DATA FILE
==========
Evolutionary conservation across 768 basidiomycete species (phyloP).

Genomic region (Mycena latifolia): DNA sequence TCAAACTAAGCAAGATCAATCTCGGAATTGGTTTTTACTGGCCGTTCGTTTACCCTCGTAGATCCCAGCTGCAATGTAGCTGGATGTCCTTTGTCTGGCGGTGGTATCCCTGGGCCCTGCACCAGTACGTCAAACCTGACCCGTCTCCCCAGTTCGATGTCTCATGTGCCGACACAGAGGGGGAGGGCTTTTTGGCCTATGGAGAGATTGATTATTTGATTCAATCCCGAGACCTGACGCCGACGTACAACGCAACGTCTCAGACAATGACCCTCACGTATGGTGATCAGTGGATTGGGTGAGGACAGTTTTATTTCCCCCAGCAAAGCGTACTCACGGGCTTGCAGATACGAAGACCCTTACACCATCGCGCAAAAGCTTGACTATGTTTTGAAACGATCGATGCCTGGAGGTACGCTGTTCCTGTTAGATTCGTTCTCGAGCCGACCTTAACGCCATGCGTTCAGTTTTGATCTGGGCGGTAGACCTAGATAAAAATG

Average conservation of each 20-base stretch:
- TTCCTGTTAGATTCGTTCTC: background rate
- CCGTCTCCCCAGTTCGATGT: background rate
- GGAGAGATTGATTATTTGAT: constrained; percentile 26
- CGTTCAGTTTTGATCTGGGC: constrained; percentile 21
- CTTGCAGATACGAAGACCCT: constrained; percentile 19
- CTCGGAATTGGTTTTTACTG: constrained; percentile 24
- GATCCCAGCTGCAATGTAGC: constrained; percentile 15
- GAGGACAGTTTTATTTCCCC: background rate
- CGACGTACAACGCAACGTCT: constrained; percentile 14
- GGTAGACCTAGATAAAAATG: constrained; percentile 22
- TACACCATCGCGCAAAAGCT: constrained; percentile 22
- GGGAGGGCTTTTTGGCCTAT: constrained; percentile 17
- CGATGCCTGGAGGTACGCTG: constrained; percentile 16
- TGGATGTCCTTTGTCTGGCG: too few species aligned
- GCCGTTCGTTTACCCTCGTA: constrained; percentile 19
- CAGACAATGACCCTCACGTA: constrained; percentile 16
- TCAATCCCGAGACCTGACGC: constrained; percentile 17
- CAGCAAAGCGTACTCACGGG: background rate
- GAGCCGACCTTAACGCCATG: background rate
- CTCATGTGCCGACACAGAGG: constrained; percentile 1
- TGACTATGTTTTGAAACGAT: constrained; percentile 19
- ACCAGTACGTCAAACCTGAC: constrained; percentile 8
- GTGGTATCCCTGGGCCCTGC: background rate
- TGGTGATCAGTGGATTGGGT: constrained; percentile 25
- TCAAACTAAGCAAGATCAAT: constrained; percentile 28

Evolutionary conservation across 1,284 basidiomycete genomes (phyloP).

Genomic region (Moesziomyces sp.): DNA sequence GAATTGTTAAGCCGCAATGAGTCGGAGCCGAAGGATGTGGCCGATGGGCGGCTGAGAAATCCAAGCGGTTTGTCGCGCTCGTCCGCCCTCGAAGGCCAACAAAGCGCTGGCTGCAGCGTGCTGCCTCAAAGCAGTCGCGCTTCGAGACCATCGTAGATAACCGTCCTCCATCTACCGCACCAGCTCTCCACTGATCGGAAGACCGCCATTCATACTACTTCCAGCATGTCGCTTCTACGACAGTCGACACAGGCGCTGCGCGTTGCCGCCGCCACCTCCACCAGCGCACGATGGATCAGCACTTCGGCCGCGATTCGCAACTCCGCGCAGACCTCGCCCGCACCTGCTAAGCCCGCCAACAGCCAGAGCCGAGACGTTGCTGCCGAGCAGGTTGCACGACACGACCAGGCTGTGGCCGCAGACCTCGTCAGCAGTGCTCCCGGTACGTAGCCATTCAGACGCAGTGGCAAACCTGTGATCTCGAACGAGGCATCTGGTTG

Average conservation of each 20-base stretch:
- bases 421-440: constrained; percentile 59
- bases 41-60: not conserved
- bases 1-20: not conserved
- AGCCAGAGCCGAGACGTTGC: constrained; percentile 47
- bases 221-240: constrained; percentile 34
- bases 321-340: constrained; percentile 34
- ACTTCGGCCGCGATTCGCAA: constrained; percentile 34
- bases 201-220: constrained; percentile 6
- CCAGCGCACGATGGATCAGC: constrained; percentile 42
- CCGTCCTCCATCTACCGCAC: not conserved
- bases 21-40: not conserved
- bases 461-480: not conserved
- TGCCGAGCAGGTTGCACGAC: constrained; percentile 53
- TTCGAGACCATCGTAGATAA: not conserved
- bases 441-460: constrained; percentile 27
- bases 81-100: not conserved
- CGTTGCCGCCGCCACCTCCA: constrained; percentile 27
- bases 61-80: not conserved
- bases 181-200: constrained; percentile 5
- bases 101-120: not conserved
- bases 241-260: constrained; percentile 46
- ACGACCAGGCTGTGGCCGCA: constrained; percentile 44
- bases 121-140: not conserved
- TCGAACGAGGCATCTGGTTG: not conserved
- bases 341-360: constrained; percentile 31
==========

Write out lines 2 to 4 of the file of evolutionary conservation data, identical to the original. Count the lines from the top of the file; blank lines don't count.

Genomic region (Mycena latifolia): DNA sequence TCAAACTAAGCAAGATCAATCTCGGAATTGGTTTTTACTGGCCGTTCGTTTACCCTCGTAGATCCCAGCTGCAATGTAGCTGGATGTCCTTTGTCTGGCGGTGGTATCCCTGGGCCCTGCACCAGTACGTCAAACCTGACCCGTCTCCCCAGTTCGATGTCTCATGTGCCGACACAGAGGGGGAGGGCTTTTTGGCCTATGGAGAGATTGATTATTTGATTCAATCCCGAGACCTGACGCCGACGTACAACGCAACGTCTCAGACAATGACCCTCACGTATGGTGATCAGTGGATTGGGTGAGGACAGTTTTATTTCCCCCAGCAAAGCGTACTCACGGGCTTGCAGATACGAAGACCCTTACACCATCGCGCAAAAGCTTGACTATGTTTTGAAACGATCGATGCCTGGAGGTACGCTGTTCCTGTTAGATTCGTTCTCGAGCCGACCTTAACGCCATGCGTTCAGTTTTGATCTGGGCGGTAGACCTAGATAAAAATG

Average conservation of each 20-base stretch:
- TTCCTGTTAGATTCGTTCTC: background rate